Trust Me, I’m Lying Summary and Review

by Ryan Holiday

Has Trust Me, I’m Lying by Ryan Holiday been sitting on your reading list? Pick up the key ideas in the book with this quick summary.

In today’s internet-dominated society, most people get their news online. These online news sources, or blogs, are the newspaper of the twenty-first century.

And just like newspapers, blogs are always looking for fresh stories. These days, that means they watch what spreads across social-media sites like Twitter and what is written on smaller blogs.

If a story generates enough buzz across these media, chances are it will be picked up by mid-level blogs, which bring it to an even wider audience. And if the buzz continues from there, the story may make its way to major news outlets like the New York Times or CNN, as they also keep an eye on blogs for promising stories.

A perfect example of this is when American football quarterback Kurt Warner jokingly suggested that a quarterback from a rival team, Brett Favre, join the reality TV show Dancing With The Stars.

The humorous, yet erroneous, story debuted on a small entertainment blog with the title “Brett Favre is Kurt Warner’s Pick for DWTS: ‘Controversy is good for ratings’.” But then the story was picked up by a CNN-affiliate which ran it with the headline: “Brett Favre’s Next Step?”

When it finally reached national news publication USA Today, the joke had transformed into a fully fledged rumor: “Brett Favre joining ‘DWTS’ Season 12 Cast?”

The stories aren’t always this petty, though. Smaller blogs and social media have broken major stories as well.

Surprisingly, the death of Osama Bin Laden was first reported by a user on Twitter. This was before major news outlets, blogs or even President Obama confirmed its factuality.

Regardless, both examples show one thing: all blogs are interdependent, so it’s no surprise that even trivial stories can become national headlines.

Trust Me, I’m Lying Key Idea #1: Bloggers want to make money

All blogs, big or small, are businesses. And like all businesses, a blog’s main goal is to make money. They primarily do this by selling advertising space.

Each blog sells advertising space in different ways, but one common way is “per impression” pricing – a fee the advertiser pays a blog for each time someone opens a blog page with their ad on it.

In short, this means blogs make money every time you visit them.

But while advertising keeps a blog going, the big payoff most bloggers dream of is selling their blog to a large media company.

Large media companies buy blogs because each blog is like a piece of internet property with advertising space they can sell. Usually these companies target high-traffic blogs, or blogs with hundreds of thousands of daily visitors, because with these they can sell ad spaces to advertisers at really high rates.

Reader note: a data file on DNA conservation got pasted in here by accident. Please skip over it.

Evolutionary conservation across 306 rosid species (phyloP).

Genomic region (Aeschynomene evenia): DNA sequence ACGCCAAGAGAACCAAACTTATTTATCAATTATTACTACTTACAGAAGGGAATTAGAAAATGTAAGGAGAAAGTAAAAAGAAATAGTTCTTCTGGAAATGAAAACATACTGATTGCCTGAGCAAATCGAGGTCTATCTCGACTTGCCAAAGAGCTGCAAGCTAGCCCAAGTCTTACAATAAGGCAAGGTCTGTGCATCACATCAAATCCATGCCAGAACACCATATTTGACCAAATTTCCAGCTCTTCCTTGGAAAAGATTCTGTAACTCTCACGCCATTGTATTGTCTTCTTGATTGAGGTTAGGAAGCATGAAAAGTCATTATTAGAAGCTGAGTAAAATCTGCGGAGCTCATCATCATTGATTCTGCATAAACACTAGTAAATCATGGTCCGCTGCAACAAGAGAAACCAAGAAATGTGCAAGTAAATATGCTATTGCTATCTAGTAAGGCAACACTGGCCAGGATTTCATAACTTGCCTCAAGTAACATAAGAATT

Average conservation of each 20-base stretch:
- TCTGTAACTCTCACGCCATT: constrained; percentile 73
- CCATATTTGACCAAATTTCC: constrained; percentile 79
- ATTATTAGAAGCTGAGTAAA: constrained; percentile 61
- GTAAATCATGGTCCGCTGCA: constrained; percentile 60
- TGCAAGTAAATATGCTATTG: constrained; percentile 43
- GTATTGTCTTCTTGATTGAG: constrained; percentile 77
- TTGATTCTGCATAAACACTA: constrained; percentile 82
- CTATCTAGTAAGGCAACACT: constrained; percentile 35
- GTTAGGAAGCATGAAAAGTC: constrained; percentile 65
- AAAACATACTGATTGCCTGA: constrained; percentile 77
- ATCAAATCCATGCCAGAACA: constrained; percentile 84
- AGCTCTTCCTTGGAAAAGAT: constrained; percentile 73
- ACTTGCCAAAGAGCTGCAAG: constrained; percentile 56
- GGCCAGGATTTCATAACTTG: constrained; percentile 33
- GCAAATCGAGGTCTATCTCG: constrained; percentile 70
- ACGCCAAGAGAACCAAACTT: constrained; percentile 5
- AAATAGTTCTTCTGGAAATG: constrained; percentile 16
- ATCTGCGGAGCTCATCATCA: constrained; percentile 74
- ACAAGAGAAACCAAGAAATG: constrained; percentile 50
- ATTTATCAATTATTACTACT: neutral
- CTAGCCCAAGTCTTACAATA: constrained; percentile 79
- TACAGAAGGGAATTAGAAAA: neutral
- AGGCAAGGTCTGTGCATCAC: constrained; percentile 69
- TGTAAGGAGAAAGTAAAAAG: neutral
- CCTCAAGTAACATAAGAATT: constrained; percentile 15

So the more traffic a blog gets, the more it will sell for.

A few examples: blog group Weblogs, Inc. was sold to AOL for $25 million; news aggregator Huffington Post was sold to AOL for $315 million; technology news site Ars Technica was sold to Condé Nast for $30 million.

Most blog owners have this in mind when they start their blog. They know that if they can make their blog look popular enough, some bigger player from news media may just buy it.

After the transaction, the former blogger – now multi-millionaire – might retire to the Caribbean, while the large media company gets a popular site on which it can display advertisements.

Trust Me, I’m Lying Key Idea #2: Blogs rely on iterative journalism

You may have noticed that most blogs produce multiple posts a day. This is because the more content there is, the longer the reader usually browses, which in turn generates more ad impressions and more revenue for the blog.

Additionally, while traditional news media are restricted by time or size limitations – like newspaper word counts or one-hour-long TV news programs – there is no limit to how much content a blog can publish.

These factors encourage blogs to practice iterative journalism: the act of publishing first, then fact-checking and revising later.

In the first stage of iterative journalism, a blog publishes an article based on even the slightest whiff of a story – without doing any fact-checking whatsoever.

For example, in 2008, someone reported via CNN’s citizen journalism website iReport that the founder of Apple, Steve Jobs, had died of a heart attack. The news was at first virtually ignored by all blogs. But one blog, Silicon Alley, eager to fill its pages with eye-catching content, published it as if it were a fact.

In the second stage of iterative journalism, if the article does turn out to be incorrect or only founded on rumor – something the well-informed readers tend to point out – the blogger will either change its headline to something more in line with the facts, or add a twist to the article to make it seem like the mistake wasn’t their fault.